2.6 Public Health Care Costs

2.6.1 Patient Pathways

Health service use for pregnancy-related conditions was determined by developing separate patient pathways for women with (1) gestational diabetes; (2) hypertensive disease in pregnancy; or (3) both, to determine an approximation of the type and quantity of services likely to have been accessed by health service users. Patient pathways were developed through the use of clinical guidelines, Monash Health pathways and policies [27,28,29], relevant publications [7, 30, 31] and discussion with Monash Health clinicians (Monash Health Gynaecologist/Obstetrician [JB], Endocrinologist [HT] and Midwife [RB]). The average costs for these pathways were calculated for the cost year of 2019. The cost of antenatal gestational diabetes was estimated as AUD1055, antenatal hypertensive disease in pregnancy was estimated as AUD1723, and the cost of having both conditions was estimated as AUD2471. Patient pathway costs for gestational diabetes, hypertensive disease in pregnancy and both conditions are presented in electronic supplementary Tables S2–S4, and represent the estimated costs of the patient pathway experienced by health service users for each health state.

2.6.2 Antenatal Care and Related Costs

Unit costs for each service or medication as outlined in the patient pathways were calculated using publicly available data on direct healthcare costs from an Australian public health perspective, and are presented in electronic supplementary Table S5. The Australian Government provides financial assistance to Australian citizens to offset the costs of medical services. These services are listed in the Medicare Benefits Schedule (MBS), and MBS data were used in this study to estimate the cost of consultations, sonography and pathology [32]. The Pharmaceutical Benefits Scheme (PBS) [33] is a government-funded scheme providing medicines at a subsidised price, and data were used to cost medications. Costs were recorded for specialist services (MBS items: 110, 116, 16404), dieticians (MBS items: 10954, 81105, 10951, 88105), midwives (MBS item: 82105), pathology (MBS items: 66542, 66500, 65070, 66509, 66512, 65129), sonography (MBS items: 55721, 16514) and medications (PBS items: 1761Q, 1629R). Unit costs for antenatal hospital admission were estimated using published data [7] and clinical expertise as described above.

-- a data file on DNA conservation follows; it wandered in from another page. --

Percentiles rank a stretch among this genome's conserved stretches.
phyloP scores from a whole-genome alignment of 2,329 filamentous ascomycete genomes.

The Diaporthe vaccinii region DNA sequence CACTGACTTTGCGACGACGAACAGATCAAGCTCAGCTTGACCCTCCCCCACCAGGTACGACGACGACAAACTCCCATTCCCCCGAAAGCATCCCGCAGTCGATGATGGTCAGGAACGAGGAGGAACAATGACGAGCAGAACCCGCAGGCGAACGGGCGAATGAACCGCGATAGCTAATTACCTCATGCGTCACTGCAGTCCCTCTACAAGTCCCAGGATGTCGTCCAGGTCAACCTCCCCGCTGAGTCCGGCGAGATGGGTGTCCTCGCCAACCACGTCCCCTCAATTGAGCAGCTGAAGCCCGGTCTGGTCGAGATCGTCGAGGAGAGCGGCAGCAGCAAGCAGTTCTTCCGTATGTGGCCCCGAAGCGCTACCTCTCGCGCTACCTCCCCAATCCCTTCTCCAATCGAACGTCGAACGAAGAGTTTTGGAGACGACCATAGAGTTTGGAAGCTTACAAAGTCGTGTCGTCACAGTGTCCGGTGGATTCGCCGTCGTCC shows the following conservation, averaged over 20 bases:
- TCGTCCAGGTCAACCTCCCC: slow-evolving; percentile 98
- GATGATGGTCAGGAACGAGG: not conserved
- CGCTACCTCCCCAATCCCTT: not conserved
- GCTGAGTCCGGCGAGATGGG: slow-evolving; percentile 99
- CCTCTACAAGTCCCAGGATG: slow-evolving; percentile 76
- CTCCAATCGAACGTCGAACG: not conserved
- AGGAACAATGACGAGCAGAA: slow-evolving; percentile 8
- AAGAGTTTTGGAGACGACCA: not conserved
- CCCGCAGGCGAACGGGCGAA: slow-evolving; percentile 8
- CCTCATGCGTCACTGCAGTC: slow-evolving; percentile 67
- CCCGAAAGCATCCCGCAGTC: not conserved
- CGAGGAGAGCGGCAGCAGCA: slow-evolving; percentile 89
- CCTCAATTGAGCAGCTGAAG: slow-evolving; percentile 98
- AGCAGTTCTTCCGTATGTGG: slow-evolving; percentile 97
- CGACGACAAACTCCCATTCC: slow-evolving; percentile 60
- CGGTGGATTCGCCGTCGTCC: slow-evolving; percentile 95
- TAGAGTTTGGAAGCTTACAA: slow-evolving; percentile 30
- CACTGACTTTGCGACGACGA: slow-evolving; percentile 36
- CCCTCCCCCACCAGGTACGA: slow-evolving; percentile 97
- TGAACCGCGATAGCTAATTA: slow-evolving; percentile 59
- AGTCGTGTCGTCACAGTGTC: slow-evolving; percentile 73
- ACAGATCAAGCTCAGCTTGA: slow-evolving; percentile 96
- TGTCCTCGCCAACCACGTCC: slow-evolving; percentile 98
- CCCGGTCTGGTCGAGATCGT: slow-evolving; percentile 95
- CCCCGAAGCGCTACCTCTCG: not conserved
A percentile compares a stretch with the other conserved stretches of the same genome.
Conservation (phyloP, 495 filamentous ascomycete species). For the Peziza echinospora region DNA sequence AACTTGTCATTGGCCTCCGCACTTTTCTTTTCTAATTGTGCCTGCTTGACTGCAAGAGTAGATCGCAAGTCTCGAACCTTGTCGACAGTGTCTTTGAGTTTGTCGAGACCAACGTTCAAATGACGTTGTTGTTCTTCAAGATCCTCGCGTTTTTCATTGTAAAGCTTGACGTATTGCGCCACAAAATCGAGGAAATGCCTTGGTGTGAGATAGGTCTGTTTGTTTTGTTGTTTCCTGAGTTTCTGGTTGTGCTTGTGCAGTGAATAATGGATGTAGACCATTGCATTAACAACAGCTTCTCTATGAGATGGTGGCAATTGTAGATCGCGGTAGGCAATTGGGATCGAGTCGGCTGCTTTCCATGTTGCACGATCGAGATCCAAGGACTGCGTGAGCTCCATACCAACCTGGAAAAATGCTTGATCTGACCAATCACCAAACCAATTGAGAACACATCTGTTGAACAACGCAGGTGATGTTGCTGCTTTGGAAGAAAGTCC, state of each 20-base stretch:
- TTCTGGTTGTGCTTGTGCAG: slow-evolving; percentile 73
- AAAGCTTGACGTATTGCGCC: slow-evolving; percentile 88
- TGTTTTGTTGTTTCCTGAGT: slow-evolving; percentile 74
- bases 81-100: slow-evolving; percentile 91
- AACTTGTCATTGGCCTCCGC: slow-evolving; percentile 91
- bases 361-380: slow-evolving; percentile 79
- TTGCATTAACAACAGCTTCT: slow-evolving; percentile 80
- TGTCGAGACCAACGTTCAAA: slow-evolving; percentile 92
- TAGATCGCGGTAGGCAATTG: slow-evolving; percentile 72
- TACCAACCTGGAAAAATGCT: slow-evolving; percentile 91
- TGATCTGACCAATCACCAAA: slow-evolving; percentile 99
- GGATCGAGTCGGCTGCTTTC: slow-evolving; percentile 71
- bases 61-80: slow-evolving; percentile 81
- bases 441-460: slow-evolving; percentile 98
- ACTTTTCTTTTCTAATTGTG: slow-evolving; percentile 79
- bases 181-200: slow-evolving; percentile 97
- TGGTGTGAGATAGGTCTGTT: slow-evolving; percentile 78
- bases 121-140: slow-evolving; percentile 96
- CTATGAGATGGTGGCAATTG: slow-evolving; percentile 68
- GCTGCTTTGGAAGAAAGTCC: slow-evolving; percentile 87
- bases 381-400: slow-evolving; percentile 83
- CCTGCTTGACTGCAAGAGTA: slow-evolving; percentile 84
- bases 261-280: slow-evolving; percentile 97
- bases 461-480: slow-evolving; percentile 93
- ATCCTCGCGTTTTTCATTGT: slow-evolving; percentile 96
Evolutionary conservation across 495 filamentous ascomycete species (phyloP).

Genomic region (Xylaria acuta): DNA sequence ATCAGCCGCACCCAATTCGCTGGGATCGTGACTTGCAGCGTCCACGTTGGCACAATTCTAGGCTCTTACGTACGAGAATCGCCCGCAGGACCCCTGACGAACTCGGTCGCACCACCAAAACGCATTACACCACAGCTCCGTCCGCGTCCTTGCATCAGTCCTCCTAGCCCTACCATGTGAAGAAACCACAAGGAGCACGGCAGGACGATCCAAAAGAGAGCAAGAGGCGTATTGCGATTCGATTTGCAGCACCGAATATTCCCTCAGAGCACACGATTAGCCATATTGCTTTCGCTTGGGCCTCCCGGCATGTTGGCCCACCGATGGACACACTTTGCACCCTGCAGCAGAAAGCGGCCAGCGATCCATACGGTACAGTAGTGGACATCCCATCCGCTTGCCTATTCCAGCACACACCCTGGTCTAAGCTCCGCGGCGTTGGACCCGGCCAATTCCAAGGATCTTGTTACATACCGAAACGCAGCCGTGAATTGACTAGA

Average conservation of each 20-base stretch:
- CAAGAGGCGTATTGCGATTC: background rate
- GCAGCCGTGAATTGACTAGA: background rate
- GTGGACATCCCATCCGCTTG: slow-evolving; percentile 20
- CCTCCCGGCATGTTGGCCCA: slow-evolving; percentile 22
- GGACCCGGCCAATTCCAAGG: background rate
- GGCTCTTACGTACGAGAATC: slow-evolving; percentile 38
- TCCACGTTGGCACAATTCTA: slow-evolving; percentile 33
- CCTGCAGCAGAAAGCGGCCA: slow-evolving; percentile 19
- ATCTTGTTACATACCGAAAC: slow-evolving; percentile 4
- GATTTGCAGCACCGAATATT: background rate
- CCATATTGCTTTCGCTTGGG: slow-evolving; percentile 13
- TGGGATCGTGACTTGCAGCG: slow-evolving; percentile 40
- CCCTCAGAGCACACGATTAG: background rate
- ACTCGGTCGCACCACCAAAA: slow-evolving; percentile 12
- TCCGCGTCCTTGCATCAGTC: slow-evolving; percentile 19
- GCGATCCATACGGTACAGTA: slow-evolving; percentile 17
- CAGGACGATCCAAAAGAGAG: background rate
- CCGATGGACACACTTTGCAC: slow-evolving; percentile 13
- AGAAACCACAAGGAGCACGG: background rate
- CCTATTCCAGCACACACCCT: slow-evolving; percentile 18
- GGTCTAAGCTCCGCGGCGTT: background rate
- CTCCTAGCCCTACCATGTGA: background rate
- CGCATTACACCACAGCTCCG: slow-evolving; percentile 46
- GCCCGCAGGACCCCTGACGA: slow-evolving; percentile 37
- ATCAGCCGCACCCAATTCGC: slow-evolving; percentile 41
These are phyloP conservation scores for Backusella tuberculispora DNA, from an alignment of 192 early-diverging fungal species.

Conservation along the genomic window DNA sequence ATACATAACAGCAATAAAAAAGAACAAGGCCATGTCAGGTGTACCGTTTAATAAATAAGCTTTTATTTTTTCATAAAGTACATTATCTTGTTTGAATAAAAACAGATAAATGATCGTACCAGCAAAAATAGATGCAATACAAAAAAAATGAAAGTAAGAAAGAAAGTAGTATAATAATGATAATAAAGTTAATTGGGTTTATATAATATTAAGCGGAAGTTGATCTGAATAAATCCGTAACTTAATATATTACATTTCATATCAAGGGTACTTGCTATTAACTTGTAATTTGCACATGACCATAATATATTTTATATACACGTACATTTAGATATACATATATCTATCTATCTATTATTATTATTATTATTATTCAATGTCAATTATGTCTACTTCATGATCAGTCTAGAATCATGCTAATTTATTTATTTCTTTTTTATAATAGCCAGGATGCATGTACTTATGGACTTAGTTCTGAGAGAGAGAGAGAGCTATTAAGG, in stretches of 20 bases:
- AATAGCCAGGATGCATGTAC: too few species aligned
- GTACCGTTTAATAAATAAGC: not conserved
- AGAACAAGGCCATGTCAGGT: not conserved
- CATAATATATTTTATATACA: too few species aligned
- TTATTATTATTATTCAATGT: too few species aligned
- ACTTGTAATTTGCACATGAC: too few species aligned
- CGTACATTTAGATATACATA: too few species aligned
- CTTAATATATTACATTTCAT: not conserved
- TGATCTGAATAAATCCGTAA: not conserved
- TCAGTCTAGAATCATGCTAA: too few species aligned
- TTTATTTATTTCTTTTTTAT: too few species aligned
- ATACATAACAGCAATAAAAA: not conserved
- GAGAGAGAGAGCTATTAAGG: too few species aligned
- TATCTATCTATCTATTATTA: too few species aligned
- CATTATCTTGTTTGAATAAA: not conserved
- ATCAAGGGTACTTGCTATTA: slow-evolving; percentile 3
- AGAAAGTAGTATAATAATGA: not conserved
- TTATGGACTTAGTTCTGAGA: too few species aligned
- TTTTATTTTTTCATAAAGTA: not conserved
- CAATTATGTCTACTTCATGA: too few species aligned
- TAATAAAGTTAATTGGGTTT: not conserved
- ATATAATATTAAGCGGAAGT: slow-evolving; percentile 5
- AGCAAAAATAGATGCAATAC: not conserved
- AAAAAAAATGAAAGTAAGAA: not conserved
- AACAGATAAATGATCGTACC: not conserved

2.6.3 Delivery and Related Costs